CSS animation-play-state Property

Hey there fellow programmers!

The animation-play-state property in CSS is a useful tool that allows you to control the state of an animation. It can be used to pause or resume an animation that is currently running, giving you more control over how your animations behave.

One of the main use cases for the animation-play-state property is to pause an animation when it’s not in the viewport. This can help to improve the performance of your website by only running animations when they are visible to the user. For example, let’s say you have an animation that runs on scroll, and you want to pause the animation when the user scrolls out of the viewport. Here’s an example of how you might do that:

.animated-element {
  animation: slideIn 2s infinite;
  animation-play-state: paused;
}
const animatedElement = document.querySelector('.animated-element');

window.addEventListener('scroll', () => {
  const bounding = animatedElement.getBoundingClientRect();
  if (
    bounding.top >= 0 &&
    bounding.left >= 0 &&
    bounding.right <= (window.innerWidth || document.documentElement.clientWidth) &&
    bounding.bottom <= (window.innerHeight || document.documentElement.clientHeight)
  ) {
    animatedElement.style.animationPlayState = 'running';
  } else {
    animatedElement.style.animationPlayState = 'paused';
  }
});

In this example, we’re using JavaScript to listen for the scroll event, and we’re using the getBoundingClientRect method to check if the animated element is within the viewport. If it is, we set the animation-play-state property to running, which will cause the animation to start running. If it’s not, we set the animation-play-state property to paused, which will cause the animation to pause.

Another use case for the animation-play-state property is to create interactive animations that can be controlled by the user. For example, you can use the animation-play-state property to create a button that can pause and resume an animation when clicked. Here’s an example of how you might do that:

<button id="play-pause-button">Pause</button>
<div class="animated-element">
  <!-- animation content here -->
</div>
.animated-element {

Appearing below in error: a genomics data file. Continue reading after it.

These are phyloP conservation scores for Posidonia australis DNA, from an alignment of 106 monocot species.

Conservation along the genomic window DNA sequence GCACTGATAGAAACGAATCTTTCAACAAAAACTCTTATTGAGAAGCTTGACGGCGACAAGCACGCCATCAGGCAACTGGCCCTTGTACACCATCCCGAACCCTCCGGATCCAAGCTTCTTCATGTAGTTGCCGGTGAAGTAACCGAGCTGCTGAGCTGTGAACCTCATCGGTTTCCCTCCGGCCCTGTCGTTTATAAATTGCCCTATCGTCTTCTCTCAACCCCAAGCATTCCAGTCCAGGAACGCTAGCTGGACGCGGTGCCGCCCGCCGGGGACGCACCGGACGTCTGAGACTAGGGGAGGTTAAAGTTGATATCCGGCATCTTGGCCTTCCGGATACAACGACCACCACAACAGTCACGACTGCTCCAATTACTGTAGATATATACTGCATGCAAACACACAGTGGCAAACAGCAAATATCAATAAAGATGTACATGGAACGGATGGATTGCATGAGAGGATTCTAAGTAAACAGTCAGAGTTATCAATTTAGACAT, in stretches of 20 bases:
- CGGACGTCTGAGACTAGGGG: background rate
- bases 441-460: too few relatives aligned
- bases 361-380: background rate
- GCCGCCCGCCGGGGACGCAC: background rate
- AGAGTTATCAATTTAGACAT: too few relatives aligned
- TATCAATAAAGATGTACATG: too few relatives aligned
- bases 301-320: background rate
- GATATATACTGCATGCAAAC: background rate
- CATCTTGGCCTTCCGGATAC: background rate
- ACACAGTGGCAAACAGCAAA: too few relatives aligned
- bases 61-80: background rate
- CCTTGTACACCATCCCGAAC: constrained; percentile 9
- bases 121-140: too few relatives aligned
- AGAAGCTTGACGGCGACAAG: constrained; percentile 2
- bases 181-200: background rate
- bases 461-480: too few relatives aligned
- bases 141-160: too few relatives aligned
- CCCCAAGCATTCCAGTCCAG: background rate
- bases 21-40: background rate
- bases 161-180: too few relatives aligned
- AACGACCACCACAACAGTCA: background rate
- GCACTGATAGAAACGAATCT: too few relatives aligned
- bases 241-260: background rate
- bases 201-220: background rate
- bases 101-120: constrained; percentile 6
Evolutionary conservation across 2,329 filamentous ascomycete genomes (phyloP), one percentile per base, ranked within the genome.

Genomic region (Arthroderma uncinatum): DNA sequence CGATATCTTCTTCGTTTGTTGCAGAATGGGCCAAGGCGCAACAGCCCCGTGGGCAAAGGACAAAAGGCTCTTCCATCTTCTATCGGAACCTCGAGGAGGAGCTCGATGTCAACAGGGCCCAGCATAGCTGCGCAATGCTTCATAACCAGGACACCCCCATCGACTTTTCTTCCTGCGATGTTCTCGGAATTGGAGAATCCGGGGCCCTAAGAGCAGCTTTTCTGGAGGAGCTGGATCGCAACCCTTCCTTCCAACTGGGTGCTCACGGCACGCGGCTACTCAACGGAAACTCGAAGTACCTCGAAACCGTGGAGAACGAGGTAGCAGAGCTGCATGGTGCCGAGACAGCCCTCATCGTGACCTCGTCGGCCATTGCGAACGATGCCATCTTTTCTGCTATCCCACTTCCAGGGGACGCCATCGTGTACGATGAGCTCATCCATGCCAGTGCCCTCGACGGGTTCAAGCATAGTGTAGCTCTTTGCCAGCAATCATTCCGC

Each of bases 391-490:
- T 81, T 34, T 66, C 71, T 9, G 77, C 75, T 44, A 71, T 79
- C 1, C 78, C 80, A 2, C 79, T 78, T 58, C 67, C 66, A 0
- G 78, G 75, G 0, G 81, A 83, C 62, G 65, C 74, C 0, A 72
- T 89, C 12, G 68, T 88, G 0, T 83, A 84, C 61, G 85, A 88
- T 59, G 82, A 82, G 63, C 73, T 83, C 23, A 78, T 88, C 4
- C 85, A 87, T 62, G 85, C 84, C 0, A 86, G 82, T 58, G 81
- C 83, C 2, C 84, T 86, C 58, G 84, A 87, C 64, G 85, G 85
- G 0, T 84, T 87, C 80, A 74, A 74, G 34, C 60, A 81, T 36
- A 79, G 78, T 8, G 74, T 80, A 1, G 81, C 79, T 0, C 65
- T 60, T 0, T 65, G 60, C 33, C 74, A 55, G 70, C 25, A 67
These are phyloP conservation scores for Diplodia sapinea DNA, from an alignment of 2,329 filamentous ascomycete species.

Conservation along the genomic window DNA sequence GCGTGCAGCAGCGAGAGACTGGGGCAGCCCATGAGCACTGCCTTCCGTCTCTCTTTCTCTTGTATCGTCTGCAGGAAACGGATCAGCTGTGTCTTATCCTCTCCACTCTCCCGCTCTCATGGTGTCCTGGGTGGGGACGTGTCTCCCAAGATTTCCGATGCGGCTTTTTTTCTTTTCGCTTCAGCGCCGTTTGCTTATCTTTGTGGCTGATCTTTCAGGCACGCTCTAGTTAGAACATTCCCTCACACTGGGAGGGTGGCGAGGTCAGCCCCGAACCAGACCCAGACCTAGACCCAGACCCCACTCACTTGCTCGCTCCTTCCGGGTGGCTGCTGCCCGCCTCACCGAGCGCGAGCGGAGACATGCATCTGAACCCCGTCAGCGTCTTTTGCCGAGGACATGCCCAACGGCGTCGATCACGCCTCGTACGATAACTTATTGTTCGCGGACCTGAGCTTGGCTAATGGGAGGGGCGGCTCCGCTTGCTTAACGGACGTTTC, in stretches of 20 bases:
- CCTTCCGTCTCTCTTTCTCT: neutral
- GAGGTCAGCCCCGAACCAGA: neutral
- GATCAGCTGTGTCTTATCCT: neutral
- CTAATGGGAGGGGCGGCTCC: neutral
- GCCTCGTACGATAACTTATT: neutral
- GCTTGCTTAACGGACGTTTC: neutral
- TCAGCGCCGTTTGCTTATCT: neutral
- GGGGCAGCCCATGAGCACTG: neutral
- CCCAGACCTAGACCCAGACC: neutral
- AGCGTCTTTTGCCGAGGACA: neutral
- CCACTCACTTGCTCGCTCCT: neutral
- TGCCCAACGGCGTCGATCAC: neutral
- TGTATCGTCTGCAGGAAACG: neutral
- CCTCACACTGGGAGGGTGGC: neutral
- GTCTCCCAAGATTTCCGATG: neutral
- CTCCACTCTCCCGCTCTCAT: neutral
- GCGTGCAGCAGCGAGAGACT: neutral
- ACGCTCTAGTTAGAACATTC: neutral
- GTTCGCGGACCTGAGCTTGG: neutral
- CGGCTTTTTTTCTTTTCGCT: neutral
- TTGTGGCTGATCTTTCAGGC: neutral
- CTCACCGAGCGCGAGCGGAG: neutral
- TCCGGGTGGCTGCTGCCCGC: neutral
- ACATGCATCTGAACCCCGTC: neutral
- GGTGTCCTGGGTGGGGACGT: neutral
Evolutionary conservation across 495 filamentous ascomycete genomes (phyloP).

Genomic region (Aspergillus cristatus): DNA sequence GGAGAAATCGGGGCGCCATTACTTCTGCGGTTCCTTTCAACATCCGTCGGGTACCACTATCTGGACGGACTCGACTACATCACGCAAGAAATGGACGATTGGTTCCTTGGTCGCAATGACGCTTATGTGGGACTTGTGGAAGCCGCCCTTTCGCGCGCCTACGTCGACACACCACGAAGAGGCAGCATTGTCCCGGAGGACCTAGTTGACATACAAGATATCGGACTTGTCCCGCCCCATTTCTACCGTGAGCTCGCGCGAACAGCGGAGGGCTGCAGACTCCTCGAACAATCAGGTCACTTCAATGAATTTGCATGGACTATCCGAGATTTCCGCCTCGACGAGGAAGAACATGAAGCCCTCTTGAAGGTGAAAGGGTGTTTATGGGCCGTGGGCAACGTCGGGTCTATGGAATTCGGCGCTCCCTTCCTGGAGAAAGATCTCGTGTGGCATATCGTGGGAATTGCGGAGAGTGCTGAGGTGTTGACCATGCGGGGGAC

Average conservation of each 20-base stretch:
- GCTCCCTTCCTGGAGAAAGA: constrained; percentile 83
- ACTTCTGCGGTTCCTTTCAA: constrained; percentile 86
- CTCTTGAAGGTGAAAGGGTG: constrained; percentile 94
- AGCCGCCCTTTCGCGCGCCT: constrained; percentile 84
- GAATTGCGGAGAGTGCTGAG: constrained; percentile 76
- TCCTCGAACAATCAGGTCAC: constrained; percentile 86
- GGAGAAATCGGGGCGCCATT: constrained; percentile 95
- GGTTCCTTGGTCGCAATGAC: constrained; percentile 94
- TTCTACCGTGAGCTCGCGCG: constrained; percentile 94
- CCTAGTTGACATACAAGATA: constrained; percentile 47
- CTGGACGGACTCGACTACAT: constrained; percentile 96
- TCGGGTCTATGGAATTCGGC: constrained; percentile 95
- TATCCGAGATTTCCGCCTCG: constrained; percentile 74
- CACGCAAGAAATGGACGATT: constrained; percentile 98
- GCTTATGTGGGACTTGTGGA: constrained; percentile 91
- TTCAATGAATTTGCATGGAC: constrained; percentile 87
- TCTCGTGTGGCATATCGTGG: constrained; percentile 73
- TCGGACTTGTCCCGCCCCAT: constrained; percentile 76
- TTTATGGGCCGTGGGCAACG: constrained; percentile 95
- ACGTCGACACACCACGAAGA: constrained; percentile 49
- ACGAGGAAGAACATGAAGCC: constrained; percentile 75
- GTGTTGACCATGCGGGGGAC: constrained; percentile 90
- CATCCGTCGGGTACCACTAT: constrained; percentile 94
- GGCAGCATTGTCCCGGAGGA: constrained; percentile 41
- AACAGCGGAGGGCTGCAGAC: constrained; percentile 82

animation: slideIn 2s infinite;
}
const playPauseButton = document.getElementById('play-pause-button');
const animatedElement = document.querySelector('.animated-element');

playPauseButton.addEventListener('click', () => {
  if (animatedElement.style.animationPlayState === 'running') {
    animatedElement.style.animationPlayState = 'paused';
    playPauseButton.textContent = 'Play';
  } else {
    animatedElement.style.animationPlayState = 'running';
    playPauseButton.textContent = 'Pause';
  }
});

In this example, we have a button with an ID of “play-pause-button” and a div element with a class of “animated-element” which has an animation applied to it. When the user clicks the button, we use JavaScript to check the current value of the animation-play-state property. If it’s set to running, we set it to paused and change the text of the button to “Play”. If it’s set to paused, we set it to running and change the text of the button to “Pause”.

It’s also worth noting that the animation-play-state property can accept two values, paused and running. The default value is running, so if you don’t specify a value, the animation will start running automatically when the page loads.

In conclusion, the animation-play-state property is a useful tool that allows you to control the state of an animation. It can be used to pause or resume an animation that is currently running, giving you more control over how your animations behave. You can use it to improve the performance of your website by only running animations when they are visible to the user, or to create interactive animations that can be controlled by the user.

Keep in mind that the animation-play-state property only affects the animation, it does not stop or start the animation, for that you should use animation-iteration-count and animation-direction properties. Happy coding!

0 Shares:
Leave a Reply

Your email address will not be published. Required fields are marked *

You May Also Like

CSS all Property

As a front-end developer, it’s important to have a solid understanding of all the CSS properties available to…